Finishing his last set of lateral raises, my alter ego studies the reflection in the mirror. The body in which he lives is no longer round and fluffy, but hardened around the edges with some softness left in the middle. He is built like a brick wall with fresh mortar, and the sweat-shaded shirt harnesses swollen shoulder, arm, and chest muscles. Judging by the weight and overall wetness of his t-shirt, it is safe to say that today’s workout was a success, and the urge to flirt is burning wildly under the freshly worked out muscles. All bets are off at a smaller gym, because eyes have no choice but to wander, and I’m one to give a show if I catch you looking. My shorts are already pretty short – because I hate basketball shorts – my shirts grow tighter in all the right places as the weeks pass, and I make sure my form is on point. This voyeuristic trait really only comes to life when I’m in the gym, and I like to think it makes me dig deeper in achieving a better workout. Whether you like it or not, you will gain inspiration from watching another participant, or you’ll unconsciously lust after them; wanting their body for yourself. Snapping out of my temporary trance, I put away the dumbbells, wipe off the bench, and make my way toward the locker room. “Oh, I’m sorry!” I bump shoulders with another lifter, and the urge is reawakened. “Get the hell out of here” I think to myself, doing everything I can to will away the thirst of my alter ego’s sweet and sour thoughts. If this internal battle weren’t already enough, running smack into my office crush – making chest to chest contact – on my way into the locker room was the icing on this mess of a cake. “Hey man! Looks like you got a good workout in today, eh?” Why is he so nice? He’s always so nice. Get me the hell out of here.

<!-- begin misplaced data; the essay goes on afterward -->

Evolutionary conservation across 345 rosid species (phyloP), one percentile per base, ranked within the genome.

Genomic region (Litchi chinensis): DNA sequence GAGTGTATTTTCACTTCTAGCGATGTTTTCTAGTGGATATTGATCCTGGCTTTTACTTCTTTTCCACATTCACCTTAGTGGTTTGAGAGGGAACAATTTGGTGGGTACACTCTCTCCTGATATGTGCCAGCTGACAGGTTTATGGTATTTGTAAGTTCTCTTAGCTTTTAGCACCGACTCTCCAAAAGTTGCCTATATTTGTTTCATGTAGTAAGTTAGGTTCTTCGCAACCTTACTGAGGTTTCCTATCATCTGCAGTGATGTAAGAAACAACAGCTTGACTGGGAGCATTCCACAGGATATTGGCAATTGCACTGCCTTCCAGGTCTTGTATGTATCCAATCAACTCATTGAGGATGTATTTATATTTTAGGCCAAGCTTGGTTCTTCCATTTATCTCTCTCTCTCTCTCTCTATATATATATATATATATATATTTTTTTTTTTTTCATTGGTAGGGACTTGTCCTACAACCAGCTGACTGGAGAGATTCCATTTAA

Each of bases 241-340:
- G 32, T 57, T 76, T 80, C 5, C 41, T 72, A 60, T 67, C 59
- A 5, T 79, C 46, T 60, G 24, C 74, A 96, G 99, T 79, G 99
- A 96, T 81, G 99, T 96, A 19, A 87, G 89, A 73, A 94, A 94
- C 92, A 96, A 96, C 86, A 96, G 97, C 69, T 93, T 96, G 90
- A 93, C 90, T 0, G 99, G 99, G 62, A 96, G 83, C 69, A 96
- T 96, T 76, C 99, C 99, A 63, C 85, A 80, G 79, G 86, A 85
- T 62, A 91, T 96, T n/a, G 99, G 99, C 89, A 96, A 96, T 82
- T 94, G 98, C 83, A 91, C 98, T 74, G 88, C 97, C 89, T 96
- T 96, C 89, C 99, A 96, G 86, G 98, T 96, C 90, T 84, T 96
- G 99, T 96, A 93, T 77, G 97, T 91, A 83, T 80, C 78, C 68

When one is single, working out and staying in shape is important for the wrong reasons. Most will say that it’s for their health and wellness, and mask the fact that they’re sweating it out to better their chances of hooking up come time to play the field. I recognize that there are people who take their health and fitness seriously, but during the partying years?.. Let’s be real, everyone has ass on the mind. If not for health and wellness, does the reason for exercise change when you land that special someone?
Something happens when you become one with another; at least it did for me. Before S, I was a heavier guy, and legitimately began working out and dieting to add years to my life. Now that I’m married, I find myself working harder than I had before on my health and overall fitness. My reason for working out, in addition to general health, is to maintain my attractiveness for my husband. I get off knowing that I look good, and even more so when I know it’s for him and our relationship. Hey now, I work out for me too! I love working out in the morning, and gain so much energy going into my day. I even workout on weekends to keep my energy on the up and up.
I’ve come a long way from refusing to run in gym class back in high school, to doing cardio, yoga, and strength training five to six times a week. S has gone through his own fitness transformation as well, but doesn’t possess the cocky confidence that I do. Even when I was a bigger guy – pushing three hundred pounds – I could work with what I had and still pursued guys without hesitation. I love when I catch guys eyeing my husband, and how he doesn’t even notice. What I love more is when other, thirsty, guys realize what they have to get through before they can get to S.
I find it entertaining that even after you’ve entered a serious relationship, you still have to maintain what you had once worked so hard to obtain, to keep your prize. By no means am I saying that you need to be in shape to keep a partner. We share numerous cheat days and battle the scale together now – after falling off our low carb wagon here and there – and gain great pleasure when we notice changes in each other physically. Earlier I said that working out, as a single partier type, was done for the wrong reasons. When it comes down to it, maybe working out (then) for the approval and validation of others is just practice… We say we do it for ourselves, to make ourselves feel better, but eventually all that nonsense, worry, and stress turns into the very elixir that provides us the power to keep a comfortable grip on what we’ve achieved.